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Customs Moves into New Building at Columbia Airport

June 17, 2008

By Noelle Phillips, The State, Columbia, S.C.

Jun. 17–The U.S. Customs and Border Protection officers at Columbia Metropolitan Airport no longer have to drive across a four-lane highway to do their jobs.

On Monday, they moved into a new office on airport property where they will clear private airplanes traveling across foreign borders and checking cargo trucked to Columbia from other ports.

For now, the officers still have to drive to meet planes at various hangars on airport grounds, but future plans call for airplanes to drive to the building and park so officers can check passengers and cargo, said Wayne Henson, Customs port director at the Columbia airport.

Columbia airport officials paved the way for the new building, Henson said, and the new facility will make his job much easier.

“We’ve put a lot of work into it,” he said.

Columbia’s popularity for customs inspections has been growing, said Mike Flack, the Columbia airport’s executive director. Charter and other private flights with fewer than 65 passengers can clear customs in Columbia faster than at larger, busier airports, he said.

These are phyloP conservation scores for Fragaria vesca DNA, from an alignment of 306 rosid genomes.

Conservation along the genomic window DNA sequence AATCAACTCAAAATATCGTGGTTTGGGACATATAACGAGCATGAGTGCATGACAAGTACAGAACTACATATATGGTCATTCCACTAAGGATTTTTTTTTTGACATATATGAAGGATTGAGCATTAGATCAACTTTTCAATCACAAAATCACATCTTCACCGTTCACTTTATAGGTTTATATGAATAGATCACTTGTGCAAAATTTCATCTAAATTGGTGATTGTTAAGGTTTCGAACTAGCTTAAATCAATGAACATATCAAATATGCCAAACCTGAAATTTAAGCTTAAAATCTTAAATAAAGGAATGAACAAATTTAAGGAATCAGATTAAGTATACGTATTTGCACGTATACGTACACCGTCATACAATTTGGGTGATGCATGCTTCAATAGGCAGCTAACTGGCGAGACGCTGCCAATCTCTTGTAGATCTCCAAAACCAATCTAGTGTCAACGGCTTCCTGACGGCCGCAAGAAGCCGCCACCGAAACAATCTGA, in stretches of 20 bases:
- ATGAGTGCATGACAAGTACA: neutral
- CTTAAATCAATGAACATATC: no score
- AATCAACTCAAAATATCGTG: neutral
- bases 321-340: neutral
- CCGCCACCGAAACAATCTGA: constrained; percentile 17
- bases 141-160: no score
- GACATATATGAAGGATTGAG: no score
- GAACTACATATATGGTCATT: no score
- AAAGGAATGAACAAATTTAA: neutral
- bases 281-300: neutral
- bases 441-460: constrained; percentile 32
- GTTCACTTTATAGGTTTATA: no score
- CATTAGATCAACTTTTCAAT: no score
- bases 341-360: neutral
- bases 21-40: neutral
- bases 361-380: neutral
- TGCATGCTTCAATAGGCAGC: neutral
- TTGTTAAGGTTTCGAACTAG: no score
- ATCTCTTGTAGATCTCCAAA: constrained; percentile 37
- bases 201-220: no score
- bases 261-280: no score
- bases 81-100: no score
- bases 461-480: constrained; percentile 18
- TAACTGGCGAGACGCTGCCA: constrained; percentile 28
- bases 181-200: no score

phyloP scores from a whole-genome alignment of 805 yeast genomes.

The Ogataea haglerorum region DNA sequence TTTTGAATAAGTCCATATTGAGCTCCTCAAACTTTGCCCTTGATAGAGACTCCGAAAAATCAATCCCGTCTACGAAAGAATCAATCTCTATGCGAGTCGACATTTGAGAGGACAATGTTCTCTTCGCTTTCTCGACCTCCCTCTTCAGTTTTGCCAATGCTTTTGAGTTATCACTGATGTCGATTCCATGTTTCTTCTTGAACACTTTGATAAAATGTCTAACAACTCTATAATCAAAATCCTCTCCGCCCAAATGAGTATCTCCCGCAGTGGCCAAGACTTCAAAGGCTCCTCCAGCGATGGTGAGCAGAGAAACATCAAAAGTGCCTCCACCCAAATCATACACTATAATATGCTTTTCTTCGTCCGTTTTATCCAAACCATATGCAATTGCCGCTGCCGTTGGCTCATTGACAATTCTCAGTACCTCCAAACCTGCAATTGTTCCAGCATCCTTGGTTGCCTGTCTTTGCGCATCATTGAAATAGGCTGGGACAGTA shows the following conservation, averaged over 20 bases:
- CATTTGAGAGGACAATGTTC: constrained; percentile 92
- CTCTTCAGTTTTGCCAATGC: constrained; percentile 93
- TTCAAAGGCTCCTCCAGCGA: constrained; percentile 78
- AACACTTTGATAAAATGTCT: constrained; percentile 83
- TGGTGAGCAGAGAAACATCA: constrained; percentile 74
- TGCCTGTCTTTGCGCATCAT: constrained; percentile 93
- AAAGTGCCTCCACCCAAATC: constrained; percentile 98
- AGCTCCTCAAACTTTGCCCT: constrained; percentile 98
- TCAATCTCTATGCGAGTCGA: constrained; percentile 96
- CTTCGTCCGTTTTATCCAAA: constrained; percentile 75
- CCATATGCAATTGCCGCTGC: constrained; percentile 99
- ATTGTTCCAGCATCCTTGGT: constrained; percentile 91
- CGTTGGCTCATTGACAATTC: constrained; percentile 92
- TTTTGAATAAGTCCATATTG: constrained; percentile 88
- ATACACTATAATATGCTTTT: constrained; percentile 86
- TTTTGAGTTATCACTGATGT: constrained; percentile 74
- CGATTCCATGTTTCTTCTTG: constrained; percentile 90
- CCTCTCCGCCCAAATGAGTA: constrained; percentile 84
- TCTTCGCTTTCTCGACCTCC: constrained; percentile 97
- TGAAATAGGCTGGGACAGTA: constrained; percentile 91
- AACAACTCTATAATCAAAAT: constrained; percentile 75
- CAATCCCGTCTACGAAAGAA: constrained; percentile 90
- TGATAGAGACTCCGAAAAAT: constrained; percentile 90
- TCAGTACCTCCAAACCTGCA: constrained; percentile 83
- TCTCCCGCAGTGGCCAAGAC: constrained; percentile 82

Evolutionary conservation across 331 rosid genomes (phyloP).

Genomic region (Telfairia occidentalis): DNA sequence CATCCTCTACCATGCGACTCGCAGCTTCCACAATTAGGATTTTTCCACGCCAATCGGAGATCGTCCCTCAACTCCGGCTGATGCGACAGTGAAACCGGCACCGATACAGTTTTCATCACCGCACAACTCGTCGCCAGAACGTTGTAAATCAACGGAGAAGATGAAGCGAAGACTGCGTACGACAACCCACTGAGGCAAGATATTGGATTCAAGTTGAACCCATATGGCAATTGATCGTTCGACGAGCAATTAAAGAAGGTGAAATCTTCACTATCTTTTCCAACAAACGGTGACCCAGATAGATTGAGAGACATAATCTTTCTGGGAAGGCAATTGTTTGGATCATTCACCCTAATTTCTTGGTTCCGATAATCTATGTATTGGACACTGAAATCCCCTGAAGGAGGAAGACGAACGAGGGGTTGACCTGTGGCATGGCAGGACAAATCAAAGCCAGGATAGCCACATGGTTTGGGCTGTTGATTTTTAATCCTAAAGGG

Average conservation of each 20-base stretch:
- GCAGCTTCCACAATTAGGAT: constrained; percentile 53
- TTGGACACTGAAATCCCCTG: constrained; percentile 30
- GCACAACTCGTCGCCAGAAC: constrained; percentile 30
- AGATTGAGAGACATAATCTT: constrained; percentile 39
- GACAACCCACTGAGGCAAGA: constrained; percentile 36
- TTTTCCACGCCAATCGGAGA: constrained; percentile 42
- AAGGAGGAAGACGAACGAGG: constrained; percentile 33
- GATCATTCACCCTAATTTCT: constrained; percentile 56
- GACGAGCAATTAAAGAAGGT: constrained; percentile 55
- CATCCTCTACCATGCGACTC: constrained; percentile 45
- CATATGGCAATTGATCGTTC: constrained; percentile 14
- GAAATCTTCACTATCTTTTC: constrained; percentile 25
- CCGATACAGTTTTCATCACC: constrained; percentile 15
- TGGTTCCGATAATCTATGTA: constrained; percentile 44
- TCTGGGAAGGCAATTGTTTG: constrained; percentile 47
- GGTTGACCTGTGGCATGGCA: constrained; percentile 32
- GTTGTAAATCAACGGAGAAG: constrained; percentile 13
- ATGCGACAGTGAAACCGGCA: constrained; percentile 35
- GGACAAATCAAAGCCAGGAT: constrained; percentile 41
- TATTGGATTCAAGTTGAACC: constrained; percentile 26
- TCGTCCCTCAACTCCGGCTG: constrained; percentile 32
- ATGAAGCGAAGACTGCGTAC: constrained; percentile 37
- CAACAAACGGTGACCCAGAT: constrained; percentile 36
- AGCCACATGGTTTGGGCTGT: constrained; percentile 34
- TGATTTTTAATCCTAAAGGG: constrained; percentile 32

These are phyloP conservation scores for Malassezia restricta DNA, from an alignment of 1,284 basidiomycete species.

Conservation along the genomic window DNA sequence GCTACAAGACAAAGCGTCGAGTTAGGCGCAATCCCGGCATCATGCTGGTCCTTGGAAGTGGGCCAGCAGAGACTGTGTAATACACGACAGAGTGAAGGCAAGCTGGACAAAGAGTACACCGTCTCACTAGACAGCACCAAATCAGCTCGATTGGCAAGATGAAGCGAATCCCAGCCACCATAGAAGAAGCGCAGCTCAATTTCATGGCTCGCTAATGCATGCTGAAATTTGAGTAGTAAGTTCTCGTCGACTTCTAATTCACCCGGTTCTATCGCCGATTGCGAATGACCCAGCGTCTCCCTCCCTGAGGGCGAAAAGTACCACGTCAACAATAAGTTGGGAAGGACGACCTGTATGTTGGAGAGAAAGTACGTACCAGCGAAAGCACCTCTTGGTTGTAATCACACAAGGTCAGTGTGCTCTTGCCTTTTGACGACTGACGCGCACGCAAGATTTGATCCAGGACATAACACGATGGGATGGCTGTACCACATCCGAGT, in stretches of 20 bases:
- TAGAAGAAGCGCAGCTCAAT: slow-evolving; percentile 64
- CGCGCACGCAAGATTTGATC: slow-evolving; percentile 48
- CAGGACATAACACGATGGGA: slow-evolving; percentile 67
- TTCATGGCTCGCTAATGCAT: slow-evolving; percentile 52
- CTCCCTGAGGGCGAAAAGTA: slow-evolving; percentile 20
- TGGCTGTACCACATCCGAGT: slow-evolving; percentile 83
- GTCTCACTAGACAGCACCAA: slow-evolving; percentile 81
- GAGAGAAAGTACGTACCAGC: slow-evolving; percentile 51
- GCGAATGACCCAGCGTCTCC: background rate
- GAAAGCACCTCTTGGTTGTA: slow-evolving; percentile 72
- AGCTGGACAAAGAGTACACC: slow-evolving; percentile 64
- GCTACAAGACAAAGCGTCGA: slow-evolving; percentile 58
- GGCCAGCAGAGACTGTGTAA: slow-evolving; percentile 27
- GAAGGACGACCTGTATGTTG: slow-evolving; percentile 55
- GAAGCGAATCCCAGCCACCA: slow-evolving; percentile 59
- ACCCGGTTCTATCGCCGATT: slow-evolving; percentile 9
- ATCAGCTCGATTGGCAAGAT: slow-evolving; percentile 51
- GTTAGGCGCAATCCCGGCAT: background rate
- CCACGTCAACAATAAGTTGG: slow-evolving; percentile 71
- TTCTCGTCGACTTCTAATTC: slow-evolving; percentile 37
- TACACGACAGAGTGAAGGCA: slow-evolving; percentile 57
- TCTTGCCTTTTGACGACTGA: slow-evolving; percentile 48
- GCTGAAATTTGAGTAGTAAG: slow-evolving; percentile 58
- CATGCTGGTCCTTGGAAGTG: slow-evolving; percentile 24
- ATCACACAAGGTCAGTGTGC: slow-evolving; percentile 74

Last year, 255 aircraft and 1,866 passengers were processed through customs at the airport. And, 1,793 cargo shipments were inspected at the airport.

Most of the cargo arrives in the United States through shipping ports including Charleston. Shippers can put a bond on cargo going to Columbia, and those pieces can be sent to the airport’s customs agents for inspections. It makes delivery quicker because those pieces skip long lines at the Charleston port, Henson said.

Customs agents have worked out of the Columbia airport for 24 years, Flack said.

“They’ve been a well-kept secret,” he said.

Columbia’s airport is one of five airports that serves as a port of entry, said Pam Zaresk, area port director for U.S. Customs.

“South Carolina has so much happening. And when you’re the state capital, a lot of people are coming through here to do business,” she said.

Reach Phillips at (803) 771-8307.

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Copyright (c) 2008, The State, Columbia, S.C.

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